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From Eyesore to Opportunity: Rochester’s Flatiron Building

March 26th, 2012

The Flatiron Building on University Avenue. From Eyesore to Opportunity: a snapshot of adaptive reuse in Rochester N.Y.
All the controversy over whether or not to demolish the 120 year-old brewhouse at 13 Cataract Street external link got us thinking. Those in favor of demolishing the building say it’s an eyesore and a haven for drug dealers; even prostitutes. So, just remove the building and our problems go away.

Right?

But if we demolished every eyesore in Rochester, would we have solved all the City’s problems? Or might we end up tossing the proverbial “baby” out with the bath water? For the next two weeks we’ll take a look at some local eyesores …or rather, opportunities, nearly lost.


Flatiron Building
696 University Avenue

When Paul Kramer saved the Flatiron building external link from demolition in 1981 pigeons & bats were living in the top three floors. It now has 18 loft apartments and 7 businesses, including Starry Nites Cafe and Edibles Restaurant. The Neighborhood of the Arts (NOFA) external link is today one of the most desirable neighborhoods in Rochester, when just fifteen years ago it was one of the most troubled. Despite its stunning success, the neighborhood remains remarkably affordable and diverse. This building is now widely considered to be the anchor of the neighborhood.

Here’s the “eyesore”…
The Flatiron Building on University Avenue, Rochester N.Y.

And here is the “opportunity” we nearly lost…
The Flatiron Building on University Avenue, Rochester N.Y. That's Paul Kramer in the foreground. Thanks Paul! Nice work!

That’s Paul Kramer in the foreground. Thanks Paul for all your hard work!! Thanks to the Rochester Regional Community Design Center for the “before” photo, and thanks to Rich Margolis for the “after” photo!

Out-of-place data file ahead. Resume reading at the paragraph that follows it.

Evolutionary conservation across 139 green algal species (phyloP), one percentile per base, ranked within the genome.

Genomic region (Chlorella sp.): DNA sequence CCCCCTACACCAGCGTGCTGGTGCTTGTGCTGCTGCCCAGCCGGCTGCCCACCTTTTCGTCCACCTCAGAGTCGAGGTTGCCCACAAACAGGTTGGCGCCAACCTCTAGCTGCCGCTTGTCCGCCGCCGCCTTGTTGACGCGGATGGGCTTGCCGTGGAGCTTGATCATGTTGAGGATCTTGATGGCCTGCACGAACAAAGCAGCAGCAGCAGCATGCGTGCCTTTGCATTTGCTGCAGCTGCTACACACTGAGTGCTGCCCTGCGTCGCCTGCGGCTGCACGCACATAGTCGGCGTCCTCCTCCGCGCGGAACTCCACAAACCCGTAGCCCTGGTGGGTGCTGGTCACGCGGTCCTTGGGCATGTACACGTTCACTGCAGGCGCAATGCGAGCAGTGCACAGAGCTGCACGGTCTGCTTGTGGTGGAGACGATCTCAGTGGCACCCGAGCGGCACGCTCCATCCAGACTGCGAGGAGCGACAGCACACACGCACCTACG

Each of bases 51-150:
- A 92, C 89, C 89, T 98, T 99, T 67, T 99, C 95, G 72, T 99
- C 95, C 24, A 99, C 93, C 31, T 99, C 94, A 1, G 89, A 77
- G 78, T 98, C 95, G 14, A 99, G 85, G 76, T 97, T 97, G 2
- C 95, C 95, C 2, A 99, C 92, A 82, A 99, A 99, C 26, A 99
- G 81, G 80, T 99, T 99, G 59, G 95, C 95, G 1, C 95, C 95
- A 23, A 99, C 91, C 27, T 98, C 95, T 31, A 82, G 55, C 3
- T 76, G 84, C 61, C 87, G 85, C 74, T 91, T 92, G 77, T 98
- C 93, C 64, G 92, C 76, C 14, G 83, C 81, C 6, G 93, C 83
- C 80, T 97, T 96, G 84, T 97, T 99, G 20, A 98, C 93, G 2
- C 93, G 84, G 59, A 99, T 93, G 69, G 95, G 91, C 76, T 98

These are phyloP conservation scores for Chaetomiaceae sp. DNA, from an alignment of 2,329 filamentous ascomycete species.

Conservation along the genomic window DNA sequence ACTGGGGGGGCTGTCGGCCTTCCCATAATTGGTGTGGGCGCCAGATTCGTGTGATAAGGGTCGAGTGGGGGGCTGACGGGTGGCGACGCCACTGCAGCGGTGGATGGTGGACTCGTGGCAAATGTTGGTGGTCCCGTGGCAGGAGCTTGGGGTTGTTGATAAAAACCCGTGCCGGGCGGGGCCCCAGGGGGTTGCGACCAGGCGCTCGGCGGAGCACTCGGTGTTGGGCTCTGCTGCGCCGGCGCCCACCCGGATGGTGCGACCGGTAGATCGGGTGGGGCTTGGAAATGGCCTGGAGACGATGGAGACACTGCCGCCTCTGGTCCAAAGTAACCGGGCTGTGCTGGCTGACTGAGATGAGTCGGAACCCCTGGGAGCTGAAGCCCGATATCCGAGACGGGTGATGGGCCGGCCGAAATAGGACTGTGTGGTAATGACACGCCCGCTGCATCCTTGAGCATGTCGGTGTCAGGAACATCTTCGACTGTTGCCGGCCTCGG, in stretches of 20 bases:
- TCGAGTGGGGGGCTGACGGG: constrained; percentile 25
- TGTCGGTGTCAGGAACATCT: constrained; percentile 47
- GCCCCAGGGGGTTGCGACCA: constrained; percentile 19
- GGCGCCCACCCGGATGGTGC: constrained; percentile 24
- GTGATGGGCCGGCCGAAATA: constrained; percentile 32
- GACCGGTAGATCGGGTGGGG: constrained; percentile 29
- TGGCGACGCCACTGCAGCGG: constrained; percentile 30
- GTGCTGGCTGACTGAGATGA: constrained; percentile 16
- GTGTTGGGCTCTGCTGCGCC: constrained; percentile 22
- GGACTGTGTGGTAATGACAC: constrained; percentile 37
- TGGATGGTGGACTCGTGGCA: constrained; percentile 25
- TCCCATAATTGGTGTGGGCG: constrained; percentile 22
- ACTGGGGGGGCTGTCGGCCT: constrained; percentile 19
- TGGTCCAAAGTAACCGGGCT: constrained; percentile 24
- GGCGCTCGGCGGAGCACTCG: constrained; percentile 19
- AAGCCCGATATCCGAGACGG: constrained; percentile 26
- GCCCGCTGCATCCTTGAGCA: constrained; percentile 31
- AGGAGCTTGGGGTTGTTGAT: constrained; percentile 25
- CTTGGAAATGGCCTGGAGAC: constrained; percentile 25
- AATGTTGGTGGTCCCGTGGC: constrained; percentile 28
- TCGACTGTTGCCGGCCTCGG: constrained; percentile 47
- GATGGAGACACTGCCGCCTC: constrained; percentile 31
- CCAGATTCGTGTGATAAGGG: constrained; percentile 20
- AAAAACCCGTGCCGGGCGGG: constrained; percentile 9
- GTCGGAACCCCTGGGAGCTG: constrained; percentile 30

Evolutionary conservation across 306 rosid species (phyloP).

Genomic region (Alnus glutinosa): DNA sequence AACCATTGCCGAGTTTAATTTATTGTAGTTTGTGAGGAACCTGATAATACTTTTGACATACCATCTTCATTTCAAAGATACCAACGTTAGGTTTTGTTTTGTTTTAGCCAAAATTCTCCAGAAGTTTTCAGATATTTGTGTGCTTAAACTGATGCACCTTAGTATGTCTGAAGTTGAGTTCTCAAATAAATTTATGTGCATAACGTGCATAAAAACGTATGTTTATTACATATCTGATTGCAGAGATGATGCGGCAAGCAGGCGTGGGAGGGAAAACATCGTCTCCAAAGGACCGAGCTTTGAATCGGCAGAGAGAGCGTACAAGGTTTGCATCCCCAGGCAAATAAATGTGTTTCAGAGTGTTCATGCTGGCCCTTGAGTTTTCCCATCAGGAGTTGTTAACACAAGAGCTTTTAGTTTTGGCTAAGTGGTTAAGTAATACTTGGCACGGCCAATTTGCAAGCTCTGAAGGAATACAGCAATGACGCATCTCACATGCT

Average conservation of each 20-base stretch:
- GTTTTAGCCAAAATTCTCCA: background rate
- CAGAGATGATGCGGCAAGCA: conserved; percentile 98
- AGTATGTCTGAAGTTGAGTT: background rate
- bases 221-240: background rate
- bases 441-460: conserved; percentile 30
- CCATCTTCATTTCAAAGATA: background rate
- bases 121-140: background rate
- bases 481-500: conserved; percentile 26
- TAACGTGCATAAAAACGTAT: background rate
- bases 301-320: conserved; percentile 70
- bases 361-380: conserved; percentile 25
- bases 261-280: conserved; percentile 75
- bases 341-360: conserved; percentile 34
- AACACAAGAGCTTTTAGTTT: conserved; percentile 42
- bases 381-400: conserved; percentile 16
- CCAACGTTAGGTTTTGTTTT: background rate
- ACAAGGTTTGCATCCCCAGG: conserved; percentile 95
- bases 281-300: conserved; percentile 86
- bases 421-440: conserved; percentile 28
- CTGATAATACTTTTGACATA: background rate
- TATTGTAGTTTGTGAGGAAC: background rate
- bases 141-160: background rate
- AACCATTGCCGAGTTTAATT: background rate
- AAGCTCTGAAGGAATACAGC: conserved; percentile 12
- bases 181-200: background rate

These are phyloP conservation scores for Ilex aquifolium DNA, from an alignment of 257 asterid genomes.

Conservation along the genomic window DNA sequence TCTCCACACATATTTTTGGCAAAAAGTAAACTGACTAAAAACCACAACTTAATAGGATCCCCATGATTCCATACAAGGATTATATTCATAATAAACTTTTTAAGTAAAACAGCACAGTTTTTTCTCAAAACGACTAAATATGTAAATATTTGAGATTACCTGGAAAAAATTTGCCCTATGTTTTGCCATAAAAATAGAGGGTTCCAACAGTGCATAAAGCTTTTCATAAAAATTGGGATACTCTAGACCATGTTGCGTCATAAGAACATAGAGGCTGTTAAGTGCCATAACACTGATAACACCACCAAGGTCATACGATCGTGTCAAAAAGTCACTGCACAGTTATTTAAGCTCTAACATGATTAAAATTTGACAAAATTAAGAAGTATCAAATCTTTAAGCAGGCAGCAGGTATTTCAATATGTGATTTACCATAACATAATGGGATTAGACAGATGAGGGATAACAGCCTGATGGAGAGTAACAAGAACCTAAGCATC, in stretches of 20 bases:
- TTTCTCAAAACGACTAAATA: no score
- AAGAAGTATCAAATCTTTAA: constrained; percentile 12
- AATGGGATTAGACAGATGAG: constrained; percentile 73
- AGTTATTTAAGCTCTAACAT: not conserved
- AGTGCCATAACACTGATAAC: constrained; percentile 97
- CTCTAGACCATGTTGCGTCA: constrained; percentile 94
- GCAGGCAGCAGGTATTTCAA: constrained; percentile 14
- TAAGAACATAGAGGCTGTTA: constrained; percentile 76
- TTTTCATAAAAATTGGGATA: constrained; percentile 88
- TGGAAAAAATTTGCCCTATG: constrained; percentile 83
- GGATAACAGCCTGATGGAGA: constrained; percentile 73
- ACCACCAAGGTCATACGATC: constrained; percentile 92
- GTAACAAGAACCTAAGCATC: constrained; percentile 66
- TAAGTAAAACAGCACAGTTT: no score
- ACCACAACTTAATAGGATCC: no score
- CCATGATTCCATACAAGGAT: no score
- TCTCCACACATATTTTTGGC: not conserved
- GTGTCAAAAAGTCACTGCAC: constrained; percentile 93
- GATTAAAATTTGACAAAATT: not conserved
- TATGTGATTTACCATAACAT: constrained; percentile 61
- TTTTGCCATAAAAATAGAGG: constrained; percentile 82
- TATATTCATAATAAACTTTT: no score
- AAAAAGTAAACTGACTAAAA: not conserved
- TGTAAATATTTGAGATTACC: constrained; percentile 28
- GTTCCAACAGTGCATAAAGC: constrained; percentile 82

How You Can Help…

Speak out against the demolition of 13 Cataract Street. Send an email to the Brewery and City Hall external link and show your support for a larger vision—Rochester’s Brewery Square.

Attend the public hearing on April 4 and speak out for saving 13 Cataract from Demolition.And attend the public hearing external link on April 4 at 8pm and sign up to speak in favor of preserving 13 Cataract for future development and reuse.

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This entry was posted on Monday, March 26th, 2012 at 8:22 am and is filed under Rochester History, Rochester Images, Urban Development. You can follow any responses to this entry through the RSS 2.0 feed. You can leave a response, or trackback from your own site.

5 Responses to “From Eyesore to Opportunity: Rochester’s Flatiron Building”

  1. Renee says:

    This building adds so much character to that area and the neighborhood would feel entirely different without it. It’s a great place to hang out and offers people a place to gather, socialize, shop and enjoy the neighborhood.

    I think it’s often difficult to visualize what could be when we talk about saving these old buildings, so thanks for highlighting this. Looking forward to the next in your series of before and after stories.

  2. Rick says:

    What I don’t get is why a historical brewery would want to tear down one of it’s most historic buildings. To build a parking lot? Doesn’t add up…

    Is there some business plan going on in the background? Like, the brewery wants to strong arm the City into giving them something for saving the building (for example)?

    I just honestly don’t get it. I see it as a big WTF.

  3. Maria says: